Every educator knows this.

In a nutshell, reading is a fundamental gateway to acquiring knowledge. You can teach a child knowledge, but that’s like giving a man a fish. You’ve fed him for the day but the next morning you’re back where you started. If you teach a child to read, it’s like teaching that same man to fish. The child can begin to learn on their own. Reading is the very lifeblood to vocational training and the foundation for any form of higher education.

And it all starts with a desire for story.

Well written F/SF stimulates the imagination and sparks wonder in the reader’s mind, causing them to ask questions and play with ideas in a creative way. It prompts them to imagine alternate realities that function according to different sets of rules. This in turn drives further curiosity to explore the ramifications and benefits of those rules. F/SF provides a medium where children can fully explore their imagination.

Why is all this make-believe stuff so important? Science and engineering is all about using the creative mind to solve problems. You must marry the logical left hemisphere of the brain with the artistic and creative right hemisphere. This is why so many scientists and engineers and researchers were Star Wars nerds or Dungeons and Dragons geeks as teenagers.

The world is filled with problems that as yet have no solution, and if we’re going to fix those problems we need the ability to think outside the established norm and investigate solutions in unorthodox ways.

Saturday Keynote Address by Brandon Sanderson. Brandon began by talking about false notions. To illustrate he told how we all grew up believing that the people in Columbus’s time thought that the earth was flat. We were taught that the people thought if you sailed far enough you would fall off the edge of the world. Nothing could be further from the truth. Since about 400BC, educated people throughout Europe not only knew that the earth was round, but they had a decent idea of how big it was, too.

Columbus was merely the first person to try and put that knowledge to good use.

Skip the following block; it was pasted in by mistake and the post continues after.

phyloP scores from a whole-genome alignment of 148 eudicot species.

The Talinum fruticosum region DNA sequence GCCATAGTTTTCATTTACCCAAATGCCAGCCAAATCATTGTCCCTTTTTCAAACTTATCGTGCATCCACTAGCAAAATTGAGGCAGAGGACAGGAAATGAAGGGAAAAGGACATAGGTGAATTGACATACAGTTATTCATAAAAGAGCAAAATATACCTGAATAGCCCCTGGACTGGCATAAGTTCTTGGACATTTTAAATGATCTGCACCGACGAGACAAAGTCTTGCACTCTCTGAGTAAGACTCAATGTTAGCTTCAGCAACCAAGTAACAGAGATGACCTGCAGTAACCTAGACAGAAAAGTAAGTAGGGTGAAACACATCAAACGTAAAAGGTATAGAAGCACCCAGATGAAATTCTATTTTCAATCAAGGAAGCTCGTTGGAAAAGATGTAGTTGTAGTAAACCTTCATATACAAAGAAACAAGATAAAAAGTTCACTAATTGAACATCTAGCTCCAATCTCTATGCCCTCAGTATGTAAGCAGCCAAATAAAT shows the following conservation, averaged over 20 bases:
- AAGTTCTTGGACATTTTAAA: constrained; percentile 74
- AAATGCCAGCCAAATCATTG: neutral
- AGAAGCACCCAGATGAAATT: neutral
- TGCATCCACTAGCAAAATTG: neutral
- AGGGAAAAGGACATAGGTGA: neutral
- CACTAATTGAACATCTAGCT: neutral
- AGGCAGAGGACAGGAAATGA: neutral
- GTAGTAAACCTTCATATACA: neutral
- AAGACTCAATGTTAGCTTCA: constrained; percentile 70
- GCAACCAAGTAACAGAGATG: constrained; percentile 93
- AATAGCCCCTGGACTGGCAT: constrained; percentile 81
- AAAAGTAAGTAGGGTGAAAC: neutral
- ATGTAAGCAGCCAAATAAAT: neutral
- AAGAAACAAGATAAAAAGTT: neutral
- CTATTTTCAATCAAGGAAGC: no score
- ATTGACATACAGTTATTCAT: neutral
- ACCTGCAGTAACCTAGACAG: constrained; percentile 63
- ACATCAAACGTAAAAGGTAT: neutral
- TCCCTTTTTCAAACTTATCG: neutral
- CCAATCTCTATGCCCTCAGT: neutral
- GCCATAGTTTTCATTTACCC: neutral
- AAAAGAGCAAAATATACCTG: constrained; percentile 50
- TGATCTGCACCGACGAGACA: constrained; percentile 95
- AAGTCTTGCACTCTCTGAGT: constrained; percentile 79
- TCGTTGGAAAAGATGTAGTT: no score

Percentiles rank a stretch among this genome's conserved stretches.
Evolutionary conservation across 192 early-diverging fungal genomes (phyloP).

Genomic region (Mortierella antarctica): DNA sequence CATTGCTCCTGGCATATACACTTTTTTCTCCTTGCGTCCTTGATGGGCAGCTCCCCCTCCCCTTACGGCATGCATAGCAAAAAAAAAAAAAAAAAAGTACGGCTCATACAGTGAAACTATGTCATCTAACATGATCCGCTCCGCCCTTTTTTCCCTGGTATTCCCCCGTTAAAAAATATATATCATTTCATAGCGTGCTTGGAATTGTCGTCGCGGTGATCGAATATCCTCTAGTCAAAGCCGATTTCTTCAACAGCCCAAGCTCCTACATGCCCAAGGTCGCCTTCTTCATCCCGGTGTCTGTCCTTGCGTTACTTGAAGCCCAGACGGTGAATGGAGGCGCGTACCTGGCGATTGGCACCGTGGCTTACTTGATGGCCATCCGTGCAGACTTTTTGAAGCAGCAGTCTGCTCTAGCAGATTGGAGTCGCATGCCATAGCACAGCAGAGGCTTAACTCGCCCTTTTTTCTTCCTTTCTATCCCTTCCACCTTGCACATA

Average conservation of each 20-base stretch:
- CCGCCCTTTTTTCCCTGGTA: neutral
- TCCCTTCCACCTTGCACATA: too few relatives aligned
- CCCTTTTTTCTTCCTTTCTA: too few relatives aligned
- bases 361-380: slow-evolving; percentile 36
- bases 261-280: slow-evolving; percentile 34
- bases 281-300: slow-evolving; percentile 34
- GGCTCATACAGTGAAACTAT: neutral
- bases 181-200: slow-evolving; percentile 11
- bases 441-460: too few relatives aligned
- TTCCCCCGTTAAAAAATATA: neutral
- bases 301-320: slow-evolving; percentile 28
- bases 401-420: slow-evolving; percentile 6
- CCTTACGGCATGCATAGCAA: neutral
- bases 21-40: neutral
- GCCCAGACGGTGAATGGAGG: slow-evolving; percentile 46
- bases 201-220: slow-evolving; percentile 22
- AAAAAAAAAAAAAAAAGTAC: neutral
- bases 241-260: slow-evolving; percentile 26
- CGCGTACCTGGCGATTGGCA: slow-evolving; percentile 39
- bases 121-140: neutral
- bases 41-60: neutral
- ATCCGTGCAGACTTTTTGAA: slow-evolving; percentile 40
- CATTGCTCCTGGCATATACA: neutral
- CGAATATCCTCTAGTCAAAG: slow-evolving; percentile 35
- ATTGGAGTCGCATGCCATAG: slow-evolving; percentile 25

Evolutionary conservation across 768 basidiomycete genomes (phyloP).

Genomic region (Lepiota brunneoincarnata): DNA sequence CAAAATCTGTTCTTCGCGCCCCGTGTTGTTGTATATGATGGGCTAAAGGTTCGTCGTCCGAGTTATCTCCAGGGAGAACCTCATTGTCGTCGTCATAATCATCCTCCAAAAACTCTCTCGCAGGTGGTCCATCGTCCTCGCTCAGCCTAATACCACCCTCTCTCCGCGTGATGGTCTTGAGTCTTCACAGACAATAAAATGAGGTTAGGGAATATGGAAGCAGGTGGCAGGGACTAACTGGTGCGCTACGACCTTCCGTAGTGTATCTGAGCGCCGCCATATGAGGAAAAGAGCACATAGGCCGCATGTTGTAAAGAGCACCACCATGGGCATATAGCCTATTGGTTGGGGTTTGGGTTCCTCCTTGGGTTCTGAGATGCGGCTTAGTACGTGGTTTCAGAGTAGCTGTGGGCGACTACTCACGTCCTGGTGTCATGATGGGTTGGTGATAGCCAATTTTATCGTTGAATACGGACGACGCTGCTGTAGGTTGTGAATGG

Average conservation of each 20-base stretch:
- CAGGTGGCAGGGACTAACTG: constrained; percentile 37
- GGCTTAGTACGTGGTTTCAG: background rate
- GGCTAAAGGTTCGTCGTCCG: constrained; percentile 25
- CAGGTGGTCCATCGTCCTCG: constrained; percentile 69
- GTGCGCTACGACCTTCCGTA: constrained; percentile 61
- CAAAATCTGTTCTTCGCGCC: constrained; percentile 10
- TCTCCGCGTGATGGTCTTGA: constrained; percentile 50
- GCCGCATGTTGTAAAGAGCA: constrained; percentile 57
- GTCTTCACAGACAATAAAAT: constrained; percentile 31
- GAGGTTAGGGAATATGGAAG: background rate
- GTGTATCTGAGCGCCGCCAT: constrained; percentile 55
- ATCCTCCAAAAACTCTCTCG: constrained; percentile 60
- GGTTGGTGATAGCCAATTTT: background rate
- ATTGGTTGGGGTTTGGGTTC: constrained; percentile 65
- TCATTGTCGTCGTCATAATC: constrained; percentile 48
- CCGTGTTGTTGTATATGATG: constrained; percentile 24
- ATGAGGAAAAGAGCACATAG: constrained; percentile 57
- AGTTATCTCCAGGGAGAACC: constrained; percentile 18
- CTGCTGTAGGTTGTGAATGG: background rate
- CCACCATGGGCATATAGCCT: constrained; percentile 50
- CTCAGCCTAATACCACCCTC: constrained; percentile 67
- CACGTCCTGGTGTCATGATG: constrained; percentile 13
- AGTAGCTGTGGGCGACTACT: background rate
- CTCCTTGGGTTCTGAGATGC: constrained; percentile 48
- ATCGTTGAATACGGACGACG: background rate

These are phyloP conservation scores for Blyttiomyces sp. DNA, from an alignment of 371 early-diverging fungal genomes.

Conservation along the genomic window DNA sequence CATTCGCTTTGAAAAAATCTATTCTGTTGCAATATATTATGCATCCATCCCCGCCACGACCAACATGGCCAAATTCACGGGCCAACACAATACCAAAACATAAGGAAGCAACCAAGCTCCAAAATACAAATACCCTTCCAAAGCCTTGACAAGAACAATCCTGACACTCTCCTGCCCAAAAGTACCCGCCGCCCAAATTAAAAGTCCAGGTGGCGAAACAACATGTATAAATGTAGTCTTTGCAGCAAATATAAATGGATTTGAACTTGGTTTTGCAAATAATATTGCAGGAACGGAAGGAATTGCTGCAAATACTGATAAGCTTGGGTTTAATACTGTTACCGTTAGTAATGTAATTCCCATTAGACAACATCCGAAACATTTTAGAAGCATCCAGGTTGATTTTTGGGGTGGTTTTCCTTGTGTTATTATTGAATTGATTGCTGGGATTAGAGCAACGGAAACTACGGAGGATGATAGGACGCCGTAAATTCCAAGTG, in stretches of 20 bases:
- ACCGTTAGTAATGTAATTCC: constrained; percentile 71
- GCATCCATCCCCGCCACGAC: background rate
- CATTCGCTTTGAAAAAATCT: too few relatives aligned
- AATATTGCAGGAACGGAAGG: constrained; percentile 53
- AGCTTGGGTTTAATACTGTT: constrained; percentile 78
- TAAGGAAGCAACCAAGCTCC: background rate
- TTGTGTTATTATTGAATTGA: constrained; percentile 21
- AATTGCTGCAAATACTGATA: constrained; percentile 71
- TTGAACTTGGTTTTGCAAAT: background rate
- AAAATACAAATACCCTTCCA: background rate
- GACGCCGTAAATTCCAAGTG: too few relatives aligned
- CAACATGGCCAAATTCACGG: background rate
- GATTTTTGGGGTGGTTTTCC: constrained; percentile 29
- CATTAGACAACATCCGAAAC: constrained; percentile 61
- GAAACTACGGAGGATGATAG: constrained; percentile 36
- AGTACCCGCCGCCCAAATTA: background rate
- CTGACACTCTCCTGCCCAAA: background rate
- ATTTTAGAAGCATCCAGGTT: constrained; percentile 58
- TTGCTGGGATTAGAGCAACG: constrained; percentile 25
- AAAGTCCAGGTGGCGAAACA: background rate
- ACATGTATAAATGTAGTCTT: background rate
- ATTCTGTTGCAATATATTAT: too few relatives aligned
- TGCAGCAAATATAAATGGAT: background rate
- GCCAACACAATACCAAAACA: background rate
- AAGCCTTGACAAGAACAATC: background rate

In reality, the resistance he faced was in convincing people that it could be done. How far could they sail before they ran out of food? What dangers would they face? Up until this time, people never strayed more than a couple day’s distance from land.

So, with this example set before us and totally debunked, Brandon presented another false notion. A F/SF writer once stated, somewhat defensively, that F/SF wasn’t all crap. It was actually 90% crap. If you looked hard enough, there were some bits that were actually quite good. (I’m paraphrasing) Well, this notion caught on, and contributed to the idea that no one ought to take F/SF seriously. One author remarked tongue in cheek, 90% of all F/SF is crap and the rest goes to my agent.

Carrying this logic further, this means that publishers have been pushing to market stuff that they fundamentally believe is crap. This in turn means that 90% of all readers are inherently stupid and can be satisfied on a steady diet of crap.

Nothing could be further from the truth.

Brandon Sanderson went on to rail against the literary establishment who thinks that commercial fiction is rubbish, and F/SF writers are a bunch of sell-outs and schlock jockeys.

It was really quite good. I wish I’d recorded it so I could capture his reasoning better.

He got an enthusiastic ovation at the end.

I have a theory that goes something like this. Don’t argue with success. You don’t have to like it, but you would do well to understand why it happens. If Dan Brown can sell millions and millions of books with writing quality that a sixth-grader could beat, there’s a reason. If Stephanie Meyer can virtually resurrect a laughable genre that was essentially doomed, and turn it into a multi billion-dollar pulp sensation, there’s a reason.

I got into writing because I picked up a book by L. E. Modesset Jr and after 175 pages said to myself, how did this guy get published? After learning that he successfully cranked out more than a dozen books in the Recluse series I realized that you can’t define success. You can’t put limits on what people will crave. If someone is making a killing somewhere, you don’t have to like it, you don’t have to copy it, but you ought to pay attention. People aren’t stupid, and they don’t flock to crap. When a new phenomenon becomes manifest, it means that there is an area in the market that is un-tapped. It means we don’t understand everything that the public likes. Unfortunately it is something we’re all reminded of again and again and again. Thanks, Lee. I owe you a debt of gratitude for a lesson well-learned.